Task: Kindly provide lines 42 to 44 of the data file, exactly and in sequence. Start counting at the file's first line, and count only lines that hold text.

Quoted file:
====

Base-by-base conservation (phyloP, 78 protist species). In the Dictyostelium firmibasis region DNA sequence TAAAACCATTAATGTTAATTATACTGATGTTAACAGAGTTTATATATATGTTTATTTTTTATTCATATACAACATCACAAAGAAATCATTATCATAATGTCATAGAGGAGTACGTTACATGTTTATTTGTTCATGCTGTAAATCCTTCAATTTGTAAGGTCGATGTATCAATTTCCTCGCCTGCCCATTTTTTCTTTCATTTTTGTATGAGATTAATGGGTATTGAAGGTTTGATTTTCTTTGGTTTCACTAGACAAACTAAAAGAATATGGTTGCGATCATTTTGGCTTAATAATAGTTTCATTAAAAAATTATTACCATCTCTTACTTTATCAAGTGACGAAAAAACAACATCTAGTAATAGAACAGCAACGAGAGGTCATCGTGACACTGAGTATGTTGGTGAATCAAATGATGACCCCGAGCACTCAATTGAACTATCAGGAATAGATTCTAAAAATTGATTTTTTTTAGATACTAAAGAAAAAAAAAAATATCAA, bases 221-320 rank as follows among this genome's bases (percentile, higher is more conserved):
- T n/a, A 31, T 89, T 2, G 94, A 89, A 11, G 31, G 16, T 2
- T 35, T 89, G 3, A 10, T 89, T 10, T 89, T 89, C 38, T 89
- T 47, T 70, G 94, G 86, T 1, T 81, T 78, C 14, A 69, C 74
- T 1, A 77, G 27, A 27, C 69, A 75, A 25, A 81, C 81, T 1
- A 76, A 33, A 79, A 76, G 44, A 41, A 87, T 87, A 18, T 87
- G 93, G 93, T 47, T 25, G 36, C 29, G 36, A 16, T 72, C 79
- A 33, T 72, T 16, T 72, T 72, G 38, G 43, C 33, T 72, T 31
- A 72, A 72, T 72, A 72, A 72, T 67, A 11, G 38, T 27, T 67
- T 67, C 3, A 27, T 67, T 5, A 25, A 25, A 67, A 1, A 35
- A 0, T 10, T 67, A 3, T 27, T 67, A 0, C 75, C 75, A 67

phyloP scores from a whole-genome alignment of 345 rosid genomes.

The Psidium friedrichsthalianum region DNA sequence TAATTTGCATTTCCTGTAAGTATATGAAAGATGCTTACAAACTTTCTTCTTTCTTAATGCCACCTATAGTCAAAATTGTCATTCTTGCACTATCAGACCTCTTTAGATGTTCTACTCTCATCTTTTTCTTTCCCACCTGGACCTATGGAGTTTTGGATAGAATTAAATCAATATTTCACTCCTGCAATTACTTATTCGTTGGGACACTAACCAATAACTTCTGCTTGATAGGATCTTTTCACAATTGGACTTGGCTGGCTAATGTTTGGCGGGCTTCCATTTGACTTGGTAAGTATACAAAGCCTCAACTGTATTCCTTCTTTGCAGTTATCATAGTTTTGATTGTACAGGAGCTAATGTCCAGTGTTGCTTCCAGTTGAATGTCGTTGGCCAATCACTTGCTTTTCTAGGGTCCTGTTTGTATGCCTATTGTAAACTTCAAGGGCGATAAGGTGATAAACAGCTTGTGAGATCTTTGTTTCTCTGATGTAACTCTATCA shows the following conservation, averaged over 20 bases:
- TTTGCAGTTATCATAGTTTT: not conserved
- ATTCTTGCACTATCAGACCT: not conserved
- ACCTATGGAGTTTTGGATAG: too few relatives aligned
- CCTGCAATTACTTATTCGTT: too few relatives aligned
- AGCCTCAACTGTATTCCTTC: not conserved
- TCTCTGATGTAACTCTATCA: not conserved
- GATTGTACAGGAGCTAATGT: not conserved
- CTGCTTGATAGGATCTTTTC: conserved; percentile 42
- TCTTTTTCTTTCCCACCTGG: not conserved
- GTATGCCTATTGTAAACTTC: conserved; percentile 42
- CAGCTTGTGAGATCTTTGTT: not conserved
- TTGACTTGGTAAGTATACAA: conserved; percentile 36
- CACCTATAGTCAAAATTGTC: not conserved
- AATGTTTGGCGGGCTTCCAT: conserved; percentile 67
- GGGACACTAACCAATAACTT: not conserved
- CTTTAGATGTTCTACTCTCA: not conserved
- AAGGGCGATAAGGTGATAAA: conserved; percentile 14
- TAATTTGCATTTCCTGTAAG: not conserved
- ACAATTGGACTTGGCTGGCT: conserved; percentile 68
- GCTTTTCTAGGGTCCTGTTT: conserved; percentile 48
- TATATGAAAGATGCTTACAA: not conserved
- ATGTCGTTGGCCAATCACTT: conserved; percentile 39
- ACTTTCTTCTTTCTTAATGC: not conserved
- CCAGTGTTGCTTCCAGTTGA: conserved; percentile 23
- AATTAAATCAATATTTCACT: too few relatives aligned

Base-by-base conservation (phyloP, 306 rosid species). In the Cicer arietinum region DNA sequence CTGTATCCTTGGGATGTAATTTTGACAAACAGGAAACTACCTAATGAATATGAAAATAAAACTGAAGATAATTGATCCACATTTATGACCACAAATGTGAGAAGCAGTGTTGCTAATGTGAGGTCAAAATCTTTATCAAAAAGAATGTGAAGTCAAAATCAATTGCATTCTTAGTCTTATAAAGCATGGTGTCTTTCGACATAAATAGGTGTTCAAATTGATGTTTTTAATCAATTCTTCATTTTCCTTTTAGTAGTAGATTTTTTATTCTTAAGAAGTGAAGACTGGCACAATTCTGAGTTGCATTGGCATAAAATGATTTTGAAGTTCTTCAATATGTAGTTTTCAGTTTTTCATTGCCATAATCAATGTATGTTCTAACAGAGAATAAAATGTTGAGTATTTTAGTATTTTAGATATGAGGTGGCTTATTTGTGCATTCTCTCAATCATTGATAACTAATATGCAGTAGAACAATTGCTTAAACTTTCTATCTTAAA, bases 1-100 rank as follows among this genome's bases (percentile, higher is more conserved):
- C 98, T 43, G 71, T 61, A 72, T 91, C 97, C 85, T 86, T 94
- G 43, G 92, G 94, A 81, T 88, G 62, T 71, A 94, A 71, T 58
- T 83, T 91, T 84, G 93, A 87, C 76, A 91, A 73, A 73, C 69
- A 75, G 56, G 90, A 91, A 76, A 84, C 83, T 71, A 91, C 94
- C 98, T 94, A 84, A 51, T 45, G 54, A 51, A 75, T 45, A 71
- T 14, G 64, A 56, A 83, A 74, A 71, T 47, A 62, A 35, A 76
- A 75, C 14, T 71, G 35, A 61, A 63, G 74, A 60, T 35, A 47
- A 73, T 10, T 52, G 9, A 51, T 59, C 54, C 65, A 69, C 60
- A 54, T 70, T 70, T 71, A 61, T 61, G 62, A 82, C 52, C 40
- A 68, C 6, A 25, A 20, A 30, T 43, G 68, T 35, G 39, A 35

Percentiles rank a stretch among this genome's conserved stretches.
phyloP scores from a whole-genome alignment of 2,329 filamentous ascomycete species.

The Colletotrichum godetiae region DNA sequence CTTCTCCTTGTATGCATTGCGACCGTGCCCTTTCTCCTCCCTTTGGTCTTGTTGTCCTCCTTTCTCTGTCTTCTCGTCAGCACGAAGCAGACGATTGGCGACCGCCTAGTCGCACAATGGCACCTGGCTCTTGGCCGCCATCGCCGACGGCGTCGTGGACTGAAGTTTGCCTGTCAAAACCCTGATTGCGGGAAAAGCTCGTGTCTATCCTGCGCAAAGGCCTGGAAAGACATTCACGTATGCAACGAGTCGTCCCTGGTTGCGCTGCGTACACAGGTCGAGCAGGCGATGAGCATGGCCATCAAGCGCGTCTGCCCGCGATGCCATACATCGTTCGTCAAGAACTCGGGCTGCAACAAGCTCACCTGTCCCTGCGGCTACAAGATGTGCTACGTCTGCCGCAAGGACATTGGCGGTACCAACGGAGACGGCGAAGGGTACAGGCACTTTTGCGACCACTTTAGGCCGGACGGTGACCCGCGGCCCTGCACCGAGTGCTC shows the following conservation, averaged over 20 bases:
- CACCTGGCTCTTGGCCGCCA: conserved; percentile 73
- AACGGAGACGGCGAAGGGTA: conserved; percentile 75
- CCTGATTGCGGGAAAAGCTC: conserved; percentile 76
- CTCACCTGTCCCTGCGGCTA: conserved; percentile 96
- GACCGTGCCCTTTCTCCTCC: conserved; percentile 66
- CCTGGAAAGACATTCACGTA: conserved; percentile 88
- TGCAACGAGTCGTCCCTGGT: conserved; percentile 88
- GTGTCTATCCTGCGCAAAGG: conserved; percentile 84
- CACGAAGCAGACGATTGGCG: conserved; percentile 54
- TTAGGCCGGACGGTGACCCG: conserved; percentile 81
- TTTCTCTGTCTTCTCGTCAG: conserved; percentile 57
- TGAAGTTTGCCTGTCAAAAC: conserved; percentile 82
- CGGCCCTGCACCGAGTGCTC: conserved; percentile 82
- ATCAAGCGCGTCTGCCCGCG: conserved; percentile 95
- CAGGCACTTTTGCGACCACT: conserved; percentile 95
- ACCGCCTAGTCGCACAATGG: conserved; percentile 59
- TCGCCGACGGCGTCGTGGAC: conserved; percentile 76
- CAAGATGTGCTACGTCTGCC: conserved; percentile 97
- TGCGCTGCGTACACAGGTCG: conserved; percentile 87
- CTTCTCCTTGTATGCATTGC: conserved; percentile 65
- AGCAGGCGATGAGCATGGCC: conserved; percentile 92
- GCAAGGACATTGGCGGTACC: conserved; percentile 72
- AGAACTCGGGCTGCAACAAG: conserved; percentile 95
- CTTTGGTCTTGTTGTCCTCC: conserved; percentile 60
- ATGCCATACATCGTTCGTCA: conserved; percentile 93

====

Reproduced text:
- T 83, T 91, T 84, G 93, A 87, C 76, A 91, A 73, A 73, C 69
- A 75, G 56, G 90, A 91, A 76, A 84, C 83, T 71, A 91, C 94
- C 98, T 94, A 84, A 51, T 45, G 54, A 51, A 75, T 45, A 71